#1
Hello, i just got audacity, and i've been playing around with it and recording, but i'm just plugging the amp straight into the computer, and it sounds like horrid CRAP! So i'm looking to buy a microphone, nothing top notch, but something that's not like Dollar General first-timer's mics for kids, ya know. I just want a microphone that's good enough, but not too expensive...


And another thing, can you just plug the microphone straight into your computer, or do you need to get one of those Pod things, i think. I know you can initially plug it in straight into the computer, but will it sound good or not by itself?


Thanks.
O O

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#2
What kinda budget are we working in for the mic?

You can get a XLR-Jack cable, and get a 1/4-1/8 adapter and plug straight into the pc.

But it's better to get some sort of interface to plug the mics into.
No man has the right to be an amateur in the matter of physical training. It is a shame for a man to grow old without seeing the beauty and strength of which his body is capable


@gossage91
@overtimefitnessau
#3
Hmm... i really have no idea about a budget, i'm new to this and i really have no idea as to what mics cost. I'll save up to anything, as long as it's not SUPER expensive, i'll take just a medium level mic for now, i'm not doing anything fancy, just messing around with recording.

Sorry for asking, but what exactly is an interface?
O O

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#4
Most basic go-to mic for recording guitar is a Shure SM57. You're looking at about $100 or so. Not so bad, as far as mics go. Actually, pretty cheap.

An interface will have a preamp built into it (if you buy smart... otherwise, you'll need to buy a separate preamp), and will convert your analog signal to digital data (1's and 0's) so your computer can make sense of it. This is called an A/D converter. (analog to digital)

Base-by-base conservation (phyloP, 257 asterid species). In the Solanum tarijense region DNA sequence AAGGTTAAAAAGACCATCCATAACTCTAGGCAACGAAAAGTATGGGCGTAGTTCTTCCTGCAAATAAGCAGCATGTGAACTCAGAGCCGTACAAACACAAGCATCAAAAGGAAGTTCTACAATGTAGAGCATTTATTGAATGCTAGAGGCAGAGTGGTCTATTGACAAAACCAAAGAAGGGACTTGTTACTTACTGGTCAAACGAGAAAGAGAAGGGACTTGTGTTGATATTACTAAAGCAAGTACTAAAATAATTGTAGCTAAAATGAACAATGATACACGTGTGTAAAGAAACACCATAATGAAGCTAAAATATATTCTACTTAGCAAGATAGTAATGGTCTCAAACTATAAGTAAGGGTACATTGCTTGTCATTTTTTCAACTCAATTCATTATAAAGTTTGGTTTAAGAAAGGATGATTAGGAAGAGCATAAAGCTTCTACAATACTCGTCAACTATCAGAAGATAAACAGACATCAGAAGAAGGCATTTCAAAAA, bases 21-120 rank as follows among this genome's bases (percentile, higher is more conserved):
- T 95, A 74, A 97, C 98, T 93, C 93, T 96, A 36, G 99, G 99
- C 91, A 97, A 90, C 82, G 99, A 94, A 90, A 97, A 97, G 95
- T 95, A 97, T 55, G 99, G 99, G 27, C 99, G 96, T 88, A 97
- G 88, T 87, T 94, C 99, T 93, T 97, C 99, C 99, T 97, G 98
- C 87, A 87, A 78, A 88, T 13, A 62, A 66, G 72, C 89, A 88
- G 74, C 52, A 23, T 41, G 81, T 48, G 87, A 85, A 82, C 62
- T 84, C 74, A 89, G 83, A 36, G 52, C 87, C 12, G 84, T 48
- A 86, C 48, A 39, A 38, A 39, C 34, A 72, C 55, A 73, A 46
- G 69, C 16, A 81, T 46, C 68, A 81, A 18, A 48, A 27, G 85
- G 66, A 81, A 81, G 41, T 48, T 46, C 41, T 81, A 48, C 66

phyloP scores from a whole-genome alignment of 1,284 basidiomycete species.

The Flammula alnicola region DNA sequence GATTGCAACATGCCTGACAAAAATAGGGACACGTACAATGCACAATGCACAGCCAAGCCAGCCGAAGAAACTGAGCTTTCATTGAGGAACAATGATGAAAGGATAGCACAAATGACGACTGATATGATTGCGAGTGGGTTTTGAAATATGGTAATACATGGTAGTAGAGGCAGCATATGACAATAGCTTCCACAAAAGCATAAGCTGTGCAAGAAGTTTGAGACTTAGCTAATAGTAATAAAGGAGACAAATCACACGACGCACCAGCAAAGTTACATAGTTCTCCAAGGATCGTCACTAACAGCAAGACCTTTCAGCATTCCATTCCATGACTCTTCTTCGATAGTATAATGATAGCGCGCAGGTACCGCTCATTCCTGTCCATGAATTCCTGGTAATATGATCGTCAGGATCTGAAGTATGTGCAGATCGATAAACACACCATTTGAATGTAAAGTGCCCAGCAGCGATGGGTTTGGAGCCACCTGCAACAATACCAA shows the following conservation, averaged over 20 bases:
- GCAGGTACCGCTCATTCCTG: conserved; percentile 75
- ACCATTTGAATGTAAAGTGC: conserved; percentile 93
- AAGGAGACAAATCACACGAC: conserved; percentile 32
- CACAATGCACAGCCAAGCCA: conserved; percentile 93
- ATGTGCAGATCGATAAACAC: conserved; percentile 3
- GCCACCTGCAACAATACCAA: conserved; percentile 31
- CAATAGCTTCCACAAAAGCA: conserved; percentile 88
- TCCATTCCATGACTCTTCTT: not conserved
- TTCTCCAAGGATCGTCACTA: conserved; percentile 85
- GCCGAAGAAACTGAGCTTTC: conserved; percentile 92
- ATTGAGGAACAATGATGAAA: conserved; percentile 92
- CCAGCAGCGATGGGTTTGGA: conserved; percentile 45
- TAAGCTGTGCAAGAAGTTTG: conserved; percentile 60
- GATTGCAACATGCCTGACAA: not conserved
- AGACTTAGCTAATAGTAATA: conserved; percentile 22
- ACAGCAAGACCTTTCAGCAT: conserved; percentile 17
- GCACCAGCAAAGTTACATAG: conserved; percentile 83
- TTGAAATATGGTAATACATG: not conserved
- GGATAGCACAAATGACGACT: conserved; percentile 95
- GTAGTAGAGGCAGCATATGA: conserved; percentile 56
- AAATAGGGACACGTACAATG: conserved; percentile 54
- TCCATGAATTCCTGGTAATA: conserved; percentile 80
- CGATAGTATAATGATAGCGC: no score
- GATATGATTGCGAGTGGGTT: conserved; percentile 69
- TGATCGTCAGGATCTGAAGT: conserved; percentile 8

Your stock soundcard in your computer will do this (but probably doesn't have a preamp), but will generally not do this very well. It was designed more as an output than an input, so the quality was put into the output components. An audio interface was designed with quality components for both input and output.

CT
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I know it sounds crazy, but try to learn to inhale your voice. www.thebelcantotechnique.com

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#5
^What he said.

It basically is a better way for connecting a mic to a computer. So you'd have:

mic-->interface-->computer.

It improves sound quality a lot compared just plugging the mic straight into the computer soundcard.
No man has the right to be an amateur in the matter of physical training. It is a shame for a man to grow old without seeing the beauty and strength of which his body is capable


@gossage91
@overtimefitnessau
#6
Shure SM57 (you can never go wrong with this mic)
Rhode does a good few cheap condenser mics too which can give a pretty good recording.

And then i'ld prefer you get an audio interface. They are more compatible, they have a better sound quality and most importantly they reduce your comp's CPU load so u can do more without over clocking you processor.
#7
^^ the shure is ur best bet, Brian Adams uses the shureSM57 so u know it must be good , for best sound quality u'd likely want a stand alone recording console with a USB port, they cost a little more, Tascam DP01 costed me $500 but you cant go wrong dude
#8
Quote by -=Led_Hed=-
^^ the shure is ur best bet, Brian Adams uses the shureSM57 so u know it must be good , for best sound quality u'd likely want a stand alone recording console with a USB port, they cost a little more, Tascam DP01 costed me $500 but you cant go wrong dude

Yeah, maybe later, if i had $500 dollars right now, i would've already had a mic, haha.

I might get one of those later on down the road, but that's just too much money to spend on something when there's other stuff i need for around that price, ya know.


And thanks to everyone who posted in here, you've all helped...

now just one final question:

As some would probably guess, i don't know anything about interfaces either, so What is a good mid-class one? And how much?
O O

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#9
^I like the M-Audio's FW Solo. Its really good quality and will do the job really well. Its what i use too. And its relatively cheap at around $250.
There are a few cheaper ones too like the M-Audio Fast track series. Just look around to what suits your needs and budget.

And then everyone's got their own preferences about audio interfaces so i won't really argue bout which is the best n all. But i can say M-Audio are pretty widely used in the industry and have a good reputation.
#10
you could always get a Toneport GX and not worry about all of this. That was my alternative to mic'ing up my amp and i'm very happy with it.
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